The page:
Gonzalo Cisternas and Aaron Kolb. The Review of Economic Studies, forthcoming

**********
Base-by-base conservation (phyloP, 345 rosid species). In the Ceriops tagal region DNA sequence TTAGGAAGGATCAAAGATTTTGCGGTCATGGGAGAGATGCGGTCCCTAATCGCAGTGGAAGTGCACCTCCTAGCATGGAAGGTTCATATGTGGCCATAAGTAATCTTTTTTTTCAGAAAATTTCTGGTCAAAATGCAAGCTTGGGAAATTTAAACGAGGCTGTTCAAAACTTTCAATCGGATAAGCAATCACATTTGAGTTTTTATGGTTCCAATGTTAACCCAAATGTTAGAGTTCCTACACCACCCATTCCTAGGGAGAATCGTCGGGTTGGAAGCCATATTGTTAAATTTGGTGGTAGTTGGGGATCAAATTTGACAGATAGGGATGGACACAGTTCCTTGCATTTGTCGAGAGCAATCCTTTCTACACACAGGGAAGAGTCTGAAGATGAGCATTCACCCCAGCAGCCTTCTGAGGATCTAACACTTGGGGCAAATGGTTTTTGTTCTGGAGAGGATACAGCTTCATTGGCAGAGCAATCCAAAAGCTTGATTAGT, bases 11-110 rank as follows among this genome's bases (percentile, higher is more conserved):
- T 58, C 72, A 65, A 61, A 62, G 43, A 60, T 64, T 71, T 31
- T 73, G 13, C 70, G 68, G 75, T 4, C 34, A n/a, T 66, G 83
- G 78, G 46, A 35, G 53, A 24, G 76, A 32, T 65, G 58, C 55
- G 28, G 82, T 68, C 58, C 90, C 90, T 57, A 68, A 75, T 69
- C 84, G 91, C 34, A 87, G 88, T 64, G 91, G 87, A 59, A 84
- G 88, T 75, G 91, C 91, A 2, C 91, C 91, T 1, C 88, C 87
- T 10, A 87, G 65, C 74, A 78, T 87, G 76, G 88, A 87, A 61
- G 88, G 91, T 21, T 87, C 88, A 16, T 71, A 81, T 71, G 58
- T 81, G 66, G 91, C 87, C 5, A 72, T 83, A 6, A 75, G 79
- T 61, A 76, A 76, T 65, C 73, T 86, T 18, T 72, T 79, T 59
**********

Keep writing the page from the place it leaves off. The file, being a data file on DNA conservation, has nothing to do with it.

We study dynamic signaling when the informed party does not observe the signals generated by her actions. A forward-looking sender signals her type continuously over time to a myopic receiver who privately monitors her behavior; in turn, the receiver transmits his private inferences back through an imperfect public signal of his actions. Preferences are linear-quadratic and the information structure is Gaussian. We construct linear Markov equilibria using belief states up to the sender’s second-order belief. Because of the private monitoring, this state is an explicit function of the sender’s past play, leading to a novel separation effect through the second-order belief channel. Applications to models of organizations and reputation are examined.